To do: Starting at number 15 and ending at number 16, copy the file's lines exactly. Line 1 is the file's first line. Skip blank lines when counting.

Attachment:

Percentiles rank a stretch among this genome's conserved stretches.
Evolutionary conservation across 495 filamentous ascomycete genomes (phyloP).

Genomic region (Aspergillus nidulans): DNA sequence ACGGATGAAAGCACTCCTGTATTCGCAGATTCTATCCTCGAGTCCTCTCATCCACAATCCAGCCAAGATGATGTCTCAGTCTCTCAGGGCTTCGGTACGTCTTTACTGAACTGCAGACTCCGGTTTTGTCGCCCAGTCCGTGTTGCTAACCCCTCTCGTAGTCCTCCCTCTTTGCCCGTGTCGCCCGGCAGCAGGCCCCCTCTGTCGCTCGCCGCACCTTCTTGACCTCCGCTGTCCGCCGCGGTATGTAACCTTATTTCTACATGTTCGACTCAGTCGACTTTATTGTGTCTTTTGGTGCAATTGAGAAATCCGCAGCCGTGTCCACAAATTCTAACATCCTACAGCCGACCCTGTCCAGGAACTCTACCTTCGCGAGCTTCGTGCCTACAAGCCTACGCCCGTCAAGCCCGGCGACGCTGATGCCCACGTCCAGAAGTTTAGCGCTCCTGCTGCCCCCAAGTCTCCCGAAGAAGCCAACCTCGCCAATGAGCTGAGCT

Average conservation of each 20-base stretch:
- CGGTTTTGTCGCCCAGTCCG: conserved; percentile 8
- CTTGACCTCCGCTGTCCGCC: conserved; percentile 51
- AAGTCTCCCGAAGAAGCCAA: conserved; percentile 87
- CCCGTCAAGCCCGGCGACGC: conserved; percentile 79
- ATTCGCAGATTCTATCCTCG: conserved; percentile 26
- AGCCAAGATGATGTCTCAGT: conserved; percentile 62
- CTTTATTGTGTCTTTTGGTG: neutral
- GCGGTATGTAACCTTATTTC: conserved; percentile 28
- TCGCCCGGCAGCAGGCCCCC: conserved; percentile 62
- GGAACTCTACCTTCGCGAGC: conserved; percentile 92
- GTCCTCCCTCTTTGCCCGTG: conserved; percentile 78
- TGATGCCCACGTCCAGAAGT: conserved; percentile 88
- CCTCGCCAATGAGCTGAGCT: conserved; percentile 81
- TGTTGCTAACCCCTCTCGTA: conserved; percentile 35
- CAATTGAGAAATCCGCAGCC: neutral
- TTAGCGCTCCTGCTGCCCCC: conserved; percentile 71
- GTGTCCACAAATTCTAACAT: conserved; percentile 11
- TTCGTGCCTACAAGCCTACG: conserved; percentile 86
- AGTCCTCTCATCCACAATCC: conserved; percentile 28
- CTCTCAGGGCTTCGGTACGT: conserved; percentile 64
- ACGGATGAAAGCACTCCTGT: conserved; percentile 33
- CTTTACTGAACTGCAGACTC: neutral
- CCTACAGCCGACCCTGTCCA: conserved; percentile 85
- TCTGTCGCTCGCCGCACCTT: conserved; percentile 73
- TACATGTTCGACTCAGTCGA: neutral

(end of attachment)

- GTCCTCCCTCTTTGCCCGTG: conserved; percentile 78
- TGATGCCCACGTCCAGAAGT: conserved; percentile 88